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Their ‘Karva Chauth’, our ‘Thiruvathira’

The festival of womanhood is known as Thiruvathira. The Malayalam calendar says that, Thiruvathira, also known as Arudhra Darisanam, is a holiday observed in some parts of South India. It occurs on the full moon on the day of the Thiruvathira nakshatra (star) in the month of Dhanu. It is the full moon night in the Tamil month of Margazhi for the Tamil people.

One of the festivals where ladies gather and pray for the welfare of their men is Thiruvathira. Similar to Karva Chauth, the women rise early, observe a fast during the day, and eagerly await the arrival of night. However, the celebrations continue well after the moon is seen; people dance all night long. But first, a little folklore before we get into the specifics.

There are many stories associated with the celebration, much like with all ritualistic traditions. Some claim that today is Lord Siva’s birthday, while others assert that it was the day on which he wed the goddess Parvathi. Whatever the case, it is a day when women fast throughout Kerala, either for the their marriage or to find the ideal, perfect husband.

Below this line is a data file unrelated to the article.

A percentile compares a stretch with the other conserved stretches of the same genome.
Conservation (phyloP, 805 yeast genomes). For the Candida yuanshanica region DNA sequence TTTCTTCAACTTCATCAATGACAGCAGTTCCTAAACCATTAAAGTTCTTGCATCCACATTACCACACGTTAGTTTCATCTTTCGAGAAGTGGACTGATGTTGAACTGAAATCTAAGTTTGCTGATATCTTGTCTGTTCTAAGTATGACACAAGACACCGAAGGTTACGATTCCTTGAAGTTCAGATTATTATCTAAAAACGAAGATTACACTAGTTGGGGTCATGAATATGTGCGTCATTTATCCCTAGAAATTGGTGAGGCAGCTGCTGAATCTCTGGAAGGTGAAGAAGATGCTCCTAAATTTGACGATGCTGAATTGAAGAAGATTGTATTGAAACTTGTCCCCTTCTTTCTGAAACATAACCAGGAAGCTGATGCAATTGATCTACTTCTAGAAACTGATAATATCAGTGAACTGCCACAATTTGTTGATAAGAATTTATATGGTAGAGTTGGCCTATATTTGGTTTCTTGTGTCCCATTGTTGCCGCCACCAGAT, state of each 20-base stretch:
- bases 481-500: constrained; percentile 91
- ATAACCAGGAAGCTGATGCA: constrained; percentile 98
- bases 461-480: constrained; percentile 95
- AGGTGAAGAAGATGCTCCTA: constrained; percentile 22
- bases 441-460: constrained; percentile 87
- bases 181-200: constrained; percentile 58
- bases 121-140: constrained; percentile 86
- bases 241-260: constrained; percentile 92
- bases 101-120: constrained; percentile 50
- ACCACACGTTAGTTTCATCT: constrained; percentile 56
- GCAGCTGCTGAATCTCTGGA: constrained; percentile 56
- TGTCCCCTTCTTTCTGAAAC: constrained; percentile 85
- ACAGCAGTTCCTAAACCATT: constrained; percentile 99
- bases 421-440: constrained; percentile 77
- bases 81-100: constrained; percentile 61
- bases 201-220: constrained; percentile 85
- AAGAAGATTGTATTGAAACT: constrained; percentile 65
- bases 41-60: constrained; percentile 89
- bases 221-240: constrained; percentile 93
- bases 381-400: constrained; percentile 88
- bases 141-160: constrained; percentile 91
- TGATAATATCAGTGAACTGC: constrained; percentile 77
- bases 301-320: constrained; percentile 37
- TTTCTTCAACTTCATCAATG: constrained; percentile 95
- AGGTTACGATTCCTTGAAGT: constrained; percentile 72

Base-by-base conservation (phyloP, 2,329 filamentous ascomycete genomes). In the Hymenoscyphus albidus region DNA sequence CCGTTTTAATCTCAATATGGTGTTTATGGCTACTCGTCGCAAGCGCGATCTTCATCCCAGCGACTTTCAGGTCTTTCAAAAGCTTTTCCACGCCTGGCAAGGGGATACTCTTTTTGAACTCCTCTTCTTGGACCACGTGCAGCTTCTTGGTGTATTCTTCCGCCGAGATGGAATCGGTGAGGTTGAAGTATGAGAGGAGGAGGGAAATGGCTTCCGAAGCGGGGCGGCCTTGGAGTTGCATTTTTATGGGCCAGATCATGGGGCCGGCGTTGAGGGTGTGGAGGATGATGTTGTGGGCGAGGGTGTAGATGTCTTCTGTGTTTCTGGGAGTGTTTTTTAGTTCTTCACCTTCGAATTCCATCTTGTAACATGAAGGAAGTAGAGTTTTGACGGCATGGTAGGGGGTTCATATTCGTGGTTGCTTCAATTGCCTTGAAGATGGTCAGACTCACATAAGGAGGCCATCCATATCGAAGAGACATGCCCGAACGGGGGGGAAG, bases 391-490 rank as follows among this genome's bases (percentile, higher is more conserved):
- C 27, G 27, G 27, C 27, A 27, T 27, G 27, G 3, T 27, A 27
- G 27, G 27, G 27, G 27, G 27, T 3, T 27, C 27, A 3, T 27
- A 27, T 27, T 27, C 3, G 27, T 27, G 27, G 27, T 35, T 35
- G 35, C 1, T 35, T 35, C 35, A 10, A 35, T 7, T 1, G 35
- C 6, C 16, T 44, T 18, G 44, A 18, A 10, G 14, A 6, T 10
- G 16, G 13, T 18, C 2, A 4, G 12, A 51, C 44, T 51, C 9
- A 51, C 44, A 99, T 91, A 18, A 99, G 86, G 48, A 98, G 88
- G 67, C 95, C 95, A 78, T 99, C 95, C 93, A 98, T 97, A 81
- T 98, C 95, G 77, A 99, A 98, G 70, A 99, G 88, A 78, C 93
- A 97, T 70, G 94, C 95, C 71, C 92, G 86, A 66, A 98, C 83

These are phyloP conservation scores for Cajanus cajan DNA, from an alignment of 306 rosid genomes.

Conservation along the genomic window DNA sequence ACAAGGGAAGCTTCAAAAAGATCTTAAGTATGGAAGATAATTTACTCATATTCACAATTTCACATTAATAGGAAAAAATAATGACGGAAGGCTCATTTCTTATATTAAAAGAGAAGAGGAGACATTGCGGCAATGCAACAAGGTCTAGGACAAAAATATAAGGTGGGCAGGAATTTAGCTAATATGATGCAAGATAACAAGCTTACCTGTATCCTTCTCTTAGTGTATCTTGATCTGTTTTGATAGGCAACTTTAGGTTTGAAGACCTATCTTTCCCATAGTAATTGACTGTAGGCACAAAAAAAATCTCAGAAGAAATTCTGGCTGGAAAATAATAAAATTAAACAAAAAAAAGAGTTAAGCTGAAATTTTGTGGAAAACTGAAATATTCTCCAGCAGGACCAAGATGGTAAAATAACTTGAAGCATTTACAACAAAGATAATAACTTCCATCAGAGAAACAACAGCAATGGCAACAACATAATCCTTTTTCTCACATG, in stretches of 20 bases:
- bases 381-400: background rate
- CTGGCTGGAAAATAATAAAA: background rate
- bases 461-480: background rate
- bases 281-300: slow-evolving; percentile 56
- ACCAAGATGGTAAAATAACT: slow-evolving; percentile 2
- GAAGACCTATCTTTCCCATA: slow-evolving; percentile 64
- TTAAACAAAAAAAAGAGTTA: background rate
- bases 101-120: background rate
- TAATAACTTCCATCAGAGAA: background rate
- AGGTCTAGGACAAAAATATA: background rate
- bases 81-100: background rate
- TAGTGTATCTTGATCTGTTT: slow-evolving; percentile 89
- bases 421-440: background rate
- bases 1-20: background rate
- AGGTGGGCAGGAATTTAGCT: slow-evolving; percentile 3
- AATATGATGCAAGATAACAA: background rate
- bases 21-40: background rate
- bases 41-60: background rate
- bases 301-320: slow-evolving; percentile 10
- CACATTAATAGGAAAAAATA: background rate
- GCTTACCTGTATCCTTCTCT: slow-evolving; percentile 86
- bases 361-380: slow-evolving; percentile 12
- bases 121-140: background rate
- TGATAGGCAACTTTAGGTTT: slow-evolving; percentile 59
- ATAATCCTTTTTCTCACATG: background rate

But as we move from one end of the state to the other, the Thiruvathira Kali, a dance performed by a group of ladies around a lamp, has different customs. Early in the morning, women take a ceremonial bath, and they refrain from eating anything made of rice the rest of the day. You won’t go without food, though.

Ragi porridge is the traditional way to start the day, followed by ‘ettangadi,’ a mixture of several lentils and tubers offered to the deity. The celebrations linger well into the night.

Thousands of people swarm the state’s several Lord Siva temples. At the well-known Thiruvairanikulam Temple, it is the only time of year when the door to Parvathi Devi’s temple is open.



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